• PiperForum.com is a vibrant community of Piper owners and pilots. Our over 1,500+ active members use Piper Forum to swap technical knowledge, plan meetups and sell planes/parts. We host technical knowledge of general aviation topics and specific topics on J3-Cubs, Cherokees, Comanches, Pacers and more. In addition to an instant community of pilots for you, PiperForum.com is a library of technical topics, airplane builds, images, technical manuals, technical documents and more.

    Access to PiperForum.com is subscription based. Subscriptions are only $49.99/year or $6.99/month to gain access to this great community and unmatched library of Piper knowledge.

    Click Here to Become a Subscribing Member and Access PiperForum.com in Full!

Colorado Mountain Flying

Mountain Pilot

Well-Known Member
Apr 13, 2010
Reaction score
This in response to Bart's question so I am posting it under a new thread.
Also I am going to post this under General Discussion instead of Training, for I feel it will be more of a discussion on others experiences.

First off even though I am a Flight Instructor and have been flying in the South-Western US for most of my flying experience, I do not feel I am any kind of expert of Mountain Flying. As with most pilots I have done many stupid mistakes, none has lead to an overall negative experience. I have learned by them and have attempted not to relive them again. Most of the proper methods and also Do-Nots have been explained to me by the "Old-Timers" that have survived. The two most experienced Mountain Pilots in the Colorado Area died in crashes in the last two years, they both got themselves into situations that they in their own Mountain Flying Books warned against. Overconfidence in ones abilities are one of the main factors in Mountain Crashes. Also overconfidence in ones planes abilities do many in. A high performance plane with 2000 ft per minute climb rate at 8,000 ft elevation will not overcome a 3,000 FPM downdraft.

When reviewing NTSB Accident Reports, most Colorado mountain accidents are in high performance aircraft although a majority of local aircraft are of the lower power such as the Cherokee-140 and Cessna-172 class. Why? Many flying a turbocharged 300+ Hp aircraft with IFR certified anti-icing and the latest GPS Technology feel they have the ability to fly anywhere at anytime, and get by with it in the mid-west flat-lands, it is not so around here. many times it is impossible to get over the weather when it reaches to over 24 thousand feet, and embedded in it is extreme turbulence, vertical winds going over 4,000 FPM, icing rates that no anti-icing can handle. The low powered crowd know they are at a disadvantage and fly knowing that and take few to no risks. Fly daytime, usually mornings while it is cool and winds low. Keep loads light and are not afraid to turn back. I have hit headwinds through passes that put my ground speed at -20 mph, climb rate at -2000 FPM, Time to turn around and get out of there before loosing much altitude, now retreating at 240 mph ground speed, it doesn't take any time to retreat at those speeds....

So how do the poor guys like me with low performance aircraft survive? I carry a pillow and a couple blankets, find a cot or fluffy chair at the terminal where I am at and await the passing of the bad weather and winds. I fly cross countries during the day ( mainly trying to get most of it done in the early morning hours ) and my night flying is in local areas that have lots of room.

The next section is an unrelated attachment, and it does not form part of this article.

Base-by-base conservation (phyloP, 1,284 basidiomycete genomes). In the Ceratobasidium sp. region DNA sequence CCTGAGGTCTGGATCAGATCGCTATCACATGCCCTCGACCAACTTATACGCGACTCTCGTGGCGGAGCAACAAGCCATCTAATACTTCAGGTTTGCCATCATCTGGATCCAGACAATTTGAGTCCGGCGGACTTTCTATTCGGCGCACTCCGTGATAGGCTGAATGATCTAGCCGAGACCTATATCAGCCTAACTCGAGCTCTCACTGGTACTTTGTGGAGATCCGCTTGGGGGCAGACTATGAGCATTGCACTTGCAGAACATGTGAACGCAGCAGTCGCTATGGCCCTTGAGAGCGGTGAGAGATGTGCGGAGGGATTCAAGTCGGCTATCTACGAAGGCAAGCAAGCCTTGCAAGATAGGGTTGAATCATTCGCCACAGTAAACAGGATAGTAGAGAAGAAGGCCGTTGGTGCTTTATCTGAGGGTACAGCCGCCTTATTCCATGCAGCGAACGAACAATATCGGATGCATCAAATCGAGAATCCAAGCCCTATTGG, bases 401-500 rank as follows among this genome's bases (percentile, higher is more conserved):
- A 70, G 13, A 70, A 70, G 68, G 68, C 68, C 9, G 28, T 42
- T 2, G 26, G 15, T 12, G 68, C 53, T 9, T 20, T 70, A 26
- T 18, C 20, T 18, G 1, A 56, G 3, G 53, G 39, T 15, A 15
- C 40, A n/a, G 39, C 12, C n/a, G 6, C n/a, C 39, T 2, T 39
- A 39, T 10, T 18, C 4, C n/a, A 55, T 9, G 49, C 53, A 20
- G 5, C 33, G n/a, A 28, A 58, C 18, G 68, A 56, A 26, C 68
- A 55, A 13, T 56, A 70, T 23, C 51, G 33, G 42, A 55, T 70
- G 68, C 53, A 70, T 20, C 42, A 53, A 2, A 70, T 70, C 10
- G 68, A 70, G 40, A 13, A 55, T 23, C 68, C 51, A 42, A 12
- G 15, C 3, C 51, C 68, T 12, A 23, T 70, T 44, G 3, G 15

To get over the high passes one can use ridge line up-lift to get through them when available. My Cessna-140 with 85 hp got me over 14,500 ft many times. ( See: [ame="http://www.vimeo.com/3528443"]http://www.vimeo.com/3528443[/ame] also [ame="http://www.youtube.com/watch?v=pskW4V4Mp3A&feature=channel_page"]http://www.youtube.com/watch?v=pskW4V4M ... annel_page[/ame] )

For those who have not been to Colorado please realize it is not like Oregon or Washington State with plenty of water, tall thick grass in pretty mountain valleys, super thick stands of trees. Although we do have some of that, most is quite dry with grass airports few and far in-between, especially in the southern most part of the state ( sorry Bart ) . We have extremes, one side of a mountain range can be wet and forested while the other is very dry with low amounts of vegetation. For non-improved areas expect gravel strips and no services what-so-ever. Many valley areas are very wide but deep, never fly into an area up hill, climb up first to go over the mountain ridge-line and then drop down into your destination while heading down hill ( down stream as we put-it ). The "Valley" that I operate out of is over 7,500 ft elevation. 50 miles wide and 120 miles north to south, Many eastern states will fit into its area. Lowest pass area is to New Mexico at 10,500 ft and passes up to over 12,000 ft going north, with mountain peaks around us reaching to over 14,000 ft. ( see above movie list )

The airport ( KMVI ) that I fly out of is at 7610 ft, standard temperature is 31 deg F. Summer afternoon Temperature will reach over 85 deg F. and density altitude will reach well over 11K FT. Winter climb rates are about 300 fpm and during Summer we fly with 1/2 fuel and 2 people will be happy to see 100 to 150 fpm. Yes I instruct in these conditions and students survive in these conditions. So can you!

Come on over, I will spend time with you to improve your knowledge and comfort level. No charge, no fees. Just for the enjoyment of it.

Now would I fly over an open area of water? No way !!!! I can walk on mountains but have had no success walking on water...

Latest posts